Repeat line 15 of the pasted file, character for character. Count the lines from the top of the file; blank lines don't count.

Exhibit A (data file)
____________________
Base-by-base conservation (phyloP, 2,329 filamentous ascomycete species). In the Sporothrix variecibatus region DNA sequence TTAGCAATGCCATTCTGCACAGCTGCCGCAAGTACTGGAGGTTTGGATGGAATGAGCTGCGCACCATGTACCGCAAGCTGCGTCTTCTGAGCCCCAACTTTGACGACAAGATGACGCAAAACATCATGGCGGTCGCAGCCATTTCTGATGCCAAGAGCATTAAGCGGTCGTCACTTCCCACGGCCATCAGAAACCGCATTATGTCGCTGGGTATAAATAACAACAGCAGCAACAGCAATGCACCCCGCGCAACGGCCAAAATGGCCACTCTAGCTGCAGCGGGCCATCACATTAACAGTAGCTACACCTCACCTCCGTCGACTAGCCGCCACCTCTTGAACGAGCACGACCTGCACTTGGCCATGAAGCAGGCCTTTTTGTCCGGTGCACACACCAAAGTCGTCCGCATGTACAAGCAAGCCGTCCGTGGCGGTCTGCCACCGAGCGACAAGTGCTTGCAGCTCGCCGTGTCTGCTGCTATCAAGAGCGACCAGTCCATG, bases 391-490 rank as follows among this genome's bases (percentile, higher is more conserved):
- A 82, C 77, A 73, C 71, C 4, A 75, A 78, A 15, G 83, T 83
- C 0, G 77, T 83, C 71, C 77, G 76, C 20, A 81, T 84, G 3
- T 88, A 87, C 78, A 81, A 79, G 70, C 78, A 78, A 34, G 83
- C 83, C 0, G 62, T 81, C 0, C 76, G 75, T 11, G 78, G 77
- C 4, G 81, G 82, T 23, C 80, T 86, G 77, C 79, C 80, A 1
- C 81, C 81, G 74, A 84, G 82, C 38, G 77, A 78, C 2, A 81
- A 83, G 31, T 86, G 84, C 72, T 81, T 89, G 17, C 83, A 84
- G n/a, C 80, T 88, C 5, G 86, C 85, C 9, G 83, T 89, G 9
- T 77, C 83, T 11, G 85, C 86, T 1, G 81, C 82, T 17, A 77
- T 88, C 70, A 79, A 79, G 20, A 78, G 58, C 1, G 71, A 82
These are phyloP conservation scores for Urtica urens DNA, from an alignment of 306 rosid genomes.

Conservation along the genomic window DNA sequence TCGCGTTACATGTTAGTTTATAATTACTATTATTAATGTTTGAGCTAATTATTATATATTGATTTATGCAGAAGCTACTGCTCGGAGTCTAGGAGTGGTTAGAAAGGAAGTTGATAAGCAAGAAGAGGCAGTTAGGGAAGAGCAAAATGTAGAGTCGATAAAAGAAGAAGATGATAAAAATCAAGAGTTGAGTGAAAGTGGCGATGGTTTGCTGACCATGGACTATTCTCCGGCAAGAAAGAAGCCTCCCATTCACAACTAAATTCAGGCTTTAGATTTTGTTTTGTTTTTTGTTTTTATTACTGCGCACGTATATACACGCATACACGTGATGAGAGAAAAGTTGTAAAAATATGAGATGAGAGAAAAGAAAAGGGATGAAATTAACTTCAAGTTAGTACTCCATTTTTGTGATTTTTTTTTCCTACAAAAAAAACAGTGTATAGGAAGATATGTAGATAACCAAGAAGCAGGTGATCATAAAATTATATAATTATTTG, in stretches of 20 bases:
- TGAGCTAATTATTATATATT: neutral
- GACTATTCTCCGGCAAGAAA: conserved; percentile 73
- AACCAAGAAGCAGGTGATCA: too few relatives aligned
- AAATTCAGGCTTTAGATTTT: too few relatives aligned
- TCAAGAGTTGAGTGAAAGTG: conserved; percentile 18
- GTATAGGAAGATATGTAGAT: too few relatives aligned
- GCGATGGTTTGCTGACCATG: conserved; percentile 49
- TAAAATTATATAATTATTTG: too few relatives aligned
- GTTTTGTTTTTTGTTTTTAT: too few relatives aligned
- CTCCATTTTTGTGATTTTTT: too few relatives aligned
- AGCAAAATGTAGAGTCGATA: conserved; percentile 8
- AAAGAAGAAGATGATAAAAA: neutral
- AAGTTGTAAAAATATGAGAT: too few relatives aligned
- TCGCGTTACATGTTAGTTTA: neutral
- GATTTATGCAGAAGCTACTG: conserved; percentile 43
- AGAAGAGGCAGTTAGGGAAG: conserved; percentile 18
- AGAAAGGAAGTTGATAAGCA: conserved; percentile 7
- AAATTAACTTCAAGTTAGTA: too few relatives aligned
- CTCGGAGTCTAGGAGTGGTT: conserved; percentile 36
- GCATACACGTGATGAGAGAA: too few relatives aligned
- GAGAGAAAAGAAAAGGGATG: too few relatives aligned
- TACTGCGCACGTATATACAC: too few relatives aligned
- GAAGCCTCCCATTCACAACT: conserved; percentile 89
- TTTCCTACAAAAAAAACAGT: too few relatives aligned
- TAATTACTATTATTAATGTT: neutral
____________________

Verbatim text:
- GACTATTCTCCGGCAAGAAA: conserved; percentile 73